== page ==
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Showing posts from March, 2017

A Phone Call from the Matzah Man

Another one from the archives… It’s done! Once again, this year, I've been putting it off and putting it off, and now, at last, it's done. It's a week before Purim, and the shemurah matzos have been ordered for the year. “Mrs. Paquette, please?” He always pronounces the name right, an oddity I can't help respecting. My matzah man, Rabbi Aronov — he always refers to himself tersely as “Aronov”— has been calling for over a month, and I have been putting him off, not wanting to admit that Pesach is right around the corner again. I told him I needed to speak to my parents, which was true, and then I told him I hadn't had a chance yet, which was true, and then I said I would call him back, which was true, and asked for an absolute latest deadline when I could phone him and squeak my order in under the wire. Almost up until Purim, he said, and I sighed with relief. But still the deadline loomed, and tonight, when he calls me back, I finally take the plunge. I spok

The Year Yom Kippur began on Purim

That Purim was bitterly cold. I was newly divorced with two babies, scared and lonely and tired. I probably wasn't thinking straight, but all I knew was I couldn't afford a babysitter for the night-time megillah reading. So I hauled the kids along, to a friend's shul, basically a tiny storefront deal. The women's and men's sides were separated by a wall with just a few tiny windows for sound. I also noticed that mine were the only small children there. Once the laining began, we crowded in, straining to read along with every single word. There were graggers, but they had to stay silent for the first two chapters. My son, then two, was holding his, but out of boredom, he’d begun turning it around. Click…click… No big deal; we could still hear the megillah. But after a couple of minutes, the woman beside me started shushing. I didn't know what to do. If I took away the gragger, he'd start screaming and really disturb things. Click…click… I felt everybody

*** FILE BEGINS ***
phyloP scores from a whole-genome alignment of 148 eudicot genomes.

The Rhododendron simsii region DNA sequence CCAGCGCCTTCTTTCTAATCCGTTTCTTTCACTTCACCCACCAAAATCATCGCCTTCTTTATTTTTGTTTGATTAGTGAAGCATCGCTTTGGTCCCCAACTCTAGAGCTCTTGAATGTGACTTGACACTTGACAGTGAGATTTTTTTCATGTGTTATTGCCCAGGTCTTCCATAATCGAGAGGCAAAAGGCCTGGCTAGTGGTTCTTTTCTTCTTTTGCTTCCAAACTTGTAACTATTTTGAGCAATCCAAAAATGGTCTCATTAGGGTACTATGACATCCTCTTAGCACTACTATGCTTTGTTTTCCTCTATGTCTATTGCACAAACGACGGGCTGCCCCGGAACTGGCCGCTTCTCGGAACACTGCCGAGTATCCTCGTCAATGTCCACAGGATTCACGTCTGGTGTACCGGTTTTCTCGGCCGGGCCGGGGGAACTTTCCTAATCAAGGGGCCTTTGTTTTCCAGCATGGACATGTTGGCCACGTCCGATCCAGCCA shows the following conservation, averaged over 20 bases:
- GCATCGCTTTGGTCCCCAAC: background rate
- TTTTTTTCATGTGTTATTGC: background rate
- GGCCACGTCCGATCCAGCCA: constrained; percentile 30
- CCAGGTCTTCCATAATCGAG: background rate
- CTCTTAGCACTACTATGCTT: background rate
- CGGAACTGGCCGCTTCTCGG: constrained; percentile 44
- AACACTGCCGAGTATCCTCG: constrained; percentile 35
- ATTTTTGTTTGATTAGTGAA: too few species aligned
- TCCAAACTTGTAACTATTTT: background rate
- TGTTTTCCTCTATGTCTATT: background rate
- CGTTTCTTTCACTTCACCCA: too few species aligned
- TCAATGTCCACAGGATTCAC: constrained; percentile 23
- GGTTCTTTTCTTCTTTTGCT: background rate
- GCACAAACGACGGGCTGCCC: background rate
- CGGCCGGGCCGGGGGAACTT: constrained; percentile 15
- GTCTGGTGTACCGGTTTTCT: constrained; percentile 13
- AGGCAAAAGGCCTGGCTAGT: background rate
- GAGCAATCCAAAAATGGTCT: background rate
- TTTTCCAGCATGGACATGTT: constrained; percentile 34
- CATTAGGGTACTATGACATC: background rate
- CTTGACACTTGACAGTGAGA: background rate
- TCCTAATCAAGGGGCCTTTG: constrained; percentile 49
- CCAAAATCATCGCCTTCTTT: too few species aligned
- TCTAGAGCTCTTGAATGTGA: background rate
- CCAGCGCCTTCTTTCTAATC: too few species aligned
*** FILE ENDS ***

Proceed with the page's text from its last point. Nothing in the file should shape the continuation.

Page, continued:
The Big Bat (very short and somewhat bilingual divrei Torah)

So the Rony Pony baby is… um, not exactly a baby anymore? When did that happen?  We just woke up one day and – well – you know.  All the cliche stuff.  It’s all true. I started this blog, of course, to blog about her infancy and the joy of being with all four of my children every single day – or at least, of feeding them supper every day, of diapering them every day, of homeschooling them every day.  After a decade of being a single and working mama, it felt like a miracle a lot of the time. Now, a big chunk of that period is behind me.  Probably a lesser person would get a new blog and move on, but this is my home, and it’s okay to redecorate from time to time as our lifestyle changes.  True, I don’t come home very often these days, but when I do, it’s happy-making to be here. Here’s what I said at the not-so-big event last week.  We made a challah-making party for the girls in her class.  No shtick, no DJs, no craziness.  It was very DIY and very fun and very exhausting. Here’s

Taking Time Off to (not) Write

Everyone knows writers write -- every day. So how are writers supposed to deal with Shabbos – a day that comes once a week, always at the worst possible time, interrupting the “flow” and standing in the way of creativity?  And what if you get your best ideas at a time when you’re forbidden to write them down??? I’ve dredged this old article up from the archives – published back in 2001, and maybe not how I’d write it today, but still highly relevant.  Enjoy! Gorgeous Hebrew typewriter photo © Shira Gal via Flickr . ----- Everyone knows writers write -- every day. But since I became an Orthodox Jew a decade ago, writing hasn't been an option at least one day out of every week. From sundown Friday to sundown Saturday, and on holidays, traditional Jewish law prohibits writing, whether with a pen or computer. The goal of the Sabbath isn't just "not working" but "not creating" -- as God did after making the world. It's hard enough for the busy stockb